Across the U.S., people with relatives and friends in Haiti are desperately trying to get word from the earthquake-ravaged nation.
In Miami, Hans Mardy has dialed hundreds of times, praying his father or sister or brothers will pick up the phone. But no one answers.
The U.S. has about 800,000 residents of Haitian descent. Some are pouring their energy into relief efforts, joining Americans with no connection to Haiti who just want to help as they collect bottled water, canned goods, medical supplies and money. Others are bowing their heads in prayer or sitting transfixed by their televisions as they await word.
People are doing what they can to mobilize aid to Haiti, the poorest country in the Western hemisphere. The U.S. is dispatching ships, helicopters, planes and a 2,000-member Marine unit.
The U.S. State Department Operations Center says Americans seeking information about family members in Haiti should call 1-888-407-4747 or or 202-647-5225.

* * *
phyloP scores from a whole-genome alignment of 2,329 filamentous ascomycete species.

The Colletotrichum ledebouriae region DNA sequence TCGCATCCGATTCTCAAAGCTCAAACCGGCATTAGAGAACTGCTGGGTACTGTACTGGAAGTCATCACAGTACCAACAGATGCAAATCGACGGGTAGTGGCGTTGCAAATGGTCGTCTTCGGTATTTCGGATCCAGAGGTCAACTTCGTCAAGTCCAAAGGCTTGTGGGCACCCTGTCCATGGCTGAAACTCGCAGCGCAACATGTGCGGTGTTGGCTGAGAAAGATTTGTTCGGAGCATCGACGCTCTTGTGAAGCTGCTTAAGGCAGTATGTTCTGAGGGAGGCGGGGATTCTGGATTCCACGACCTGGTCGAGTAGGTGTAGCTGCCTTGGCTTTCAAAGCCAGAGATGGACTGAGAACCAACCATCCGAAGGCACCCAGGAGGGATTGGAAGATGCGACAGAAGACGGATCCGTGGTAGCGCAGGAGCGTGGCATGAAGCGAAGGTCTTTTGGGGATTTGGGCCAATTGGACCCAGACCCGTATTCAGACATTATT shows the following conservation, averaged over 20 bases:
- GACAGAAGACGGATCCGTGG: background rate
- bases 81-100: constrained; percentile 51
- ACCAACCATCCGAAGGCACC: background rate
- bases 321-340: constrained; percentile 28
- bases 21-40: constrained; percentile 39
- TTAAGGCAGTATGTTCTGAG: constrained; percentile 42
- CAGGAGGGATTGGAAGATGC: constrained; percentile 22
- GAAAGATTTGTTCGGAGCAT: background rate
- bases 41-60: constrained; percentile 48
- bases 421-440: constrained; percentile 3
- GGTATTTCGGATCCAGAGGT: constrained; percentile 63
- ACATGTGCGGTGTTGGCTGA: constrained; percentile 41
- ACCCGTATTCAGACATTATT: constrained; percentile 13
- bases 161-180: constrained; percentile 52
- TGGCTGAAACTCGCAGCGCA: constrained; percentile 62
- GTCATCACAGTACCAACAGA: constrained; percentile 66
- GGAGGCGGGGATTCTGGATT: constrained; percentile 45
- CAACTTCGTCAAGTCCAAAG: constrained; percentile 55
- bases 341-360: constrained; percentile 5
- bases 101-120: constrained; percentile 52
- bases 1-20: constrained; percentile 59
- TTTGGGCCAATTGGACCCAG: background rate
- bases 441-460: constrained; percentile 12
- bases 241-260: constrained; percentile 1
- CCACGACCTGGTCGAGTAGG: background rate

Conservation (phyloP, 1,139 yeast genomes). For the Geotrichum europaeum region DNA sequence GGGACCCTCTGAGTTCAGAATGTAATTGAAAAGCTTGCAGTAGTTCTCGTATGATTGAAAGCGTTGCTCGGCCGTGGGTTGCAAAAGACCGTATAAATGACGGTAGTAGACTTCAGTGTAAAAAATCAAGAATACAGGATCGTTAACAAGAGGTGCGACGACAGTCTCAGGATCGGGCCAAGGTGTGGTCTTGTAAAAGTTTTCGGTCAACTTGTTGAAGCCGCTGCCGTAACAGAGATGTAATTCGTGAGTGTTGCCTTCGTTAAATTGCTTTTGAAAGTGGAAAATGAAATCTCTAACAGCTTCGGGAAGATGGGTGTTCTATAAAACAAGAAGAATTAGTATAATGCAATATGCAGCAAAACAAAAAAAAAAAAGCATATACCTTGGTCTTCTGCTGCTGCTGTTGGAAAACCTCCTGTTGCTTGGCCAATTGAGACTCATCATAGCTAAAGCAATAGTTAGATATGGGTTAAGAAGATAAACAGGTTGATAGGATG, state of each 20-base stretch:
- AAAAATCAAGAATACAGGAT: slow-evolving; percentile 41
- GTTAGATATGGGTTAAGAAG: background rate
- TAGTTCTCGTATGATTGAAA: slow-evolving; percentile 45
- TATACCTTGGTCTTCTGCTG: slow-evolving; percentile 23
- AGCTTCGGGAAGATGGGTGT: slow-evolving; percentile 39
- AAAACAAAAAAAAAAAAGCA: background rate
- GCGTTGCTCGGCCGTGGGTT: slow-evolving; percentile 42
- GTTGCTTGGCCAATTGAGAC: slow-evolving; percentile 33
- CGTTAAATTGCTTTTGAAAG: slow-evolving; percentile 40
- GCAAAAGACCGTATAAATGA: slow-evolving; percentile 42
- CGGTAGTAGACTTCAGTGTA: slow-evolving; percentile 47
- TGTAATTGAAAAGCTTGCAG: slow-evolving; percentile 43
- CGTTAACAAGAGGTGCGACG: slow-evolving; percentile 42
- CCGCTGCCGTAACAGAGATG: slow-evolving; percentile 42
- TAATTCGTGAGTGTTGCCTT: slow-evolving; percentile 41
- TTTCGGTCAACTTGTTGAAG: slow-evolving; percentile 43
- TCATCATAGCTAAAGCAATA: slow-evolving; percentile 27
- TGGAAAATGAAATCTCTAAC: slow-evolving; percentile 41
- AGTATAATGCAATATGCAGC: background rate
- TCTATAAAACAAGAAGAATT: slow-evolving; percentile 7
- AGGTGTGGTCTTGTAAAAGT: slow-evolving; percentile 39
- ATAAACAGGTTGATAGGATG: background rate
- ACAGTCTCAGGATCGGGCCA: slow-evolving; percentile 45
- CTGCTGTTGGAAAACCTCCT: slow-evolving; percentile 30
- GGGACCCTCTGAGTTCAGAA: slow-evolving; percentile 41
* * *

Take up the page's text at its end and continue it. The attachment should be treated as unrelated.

Due to heavy volume, some callers may receive a recording.
"Our embassy is still in the early stages of contacting American citizens through our Warden Network," the U.S. State Department said in a statement. "Communications are very difficult within Haiti at this time."
You can text the word "HAITI" to 90999 and a $10 donation will be made to the Red Cross, and added to your cell phone bill.
Here are links to other ways of making donations to the Haitian relief effort:
The FBI has already received complaints of fraud, so officials suggest sticking with established organizations like the American Red Cross, AmeriCares and Doctors Without Borders. E-mail users should not respond to or click on links in unsolicited messages.
You can double-check on donations by visiting web sites like The Foundation Center or Charity Navigator to ensure your money is going where it is needed.
More Haiti Coverage:
CBS News and The Associated Press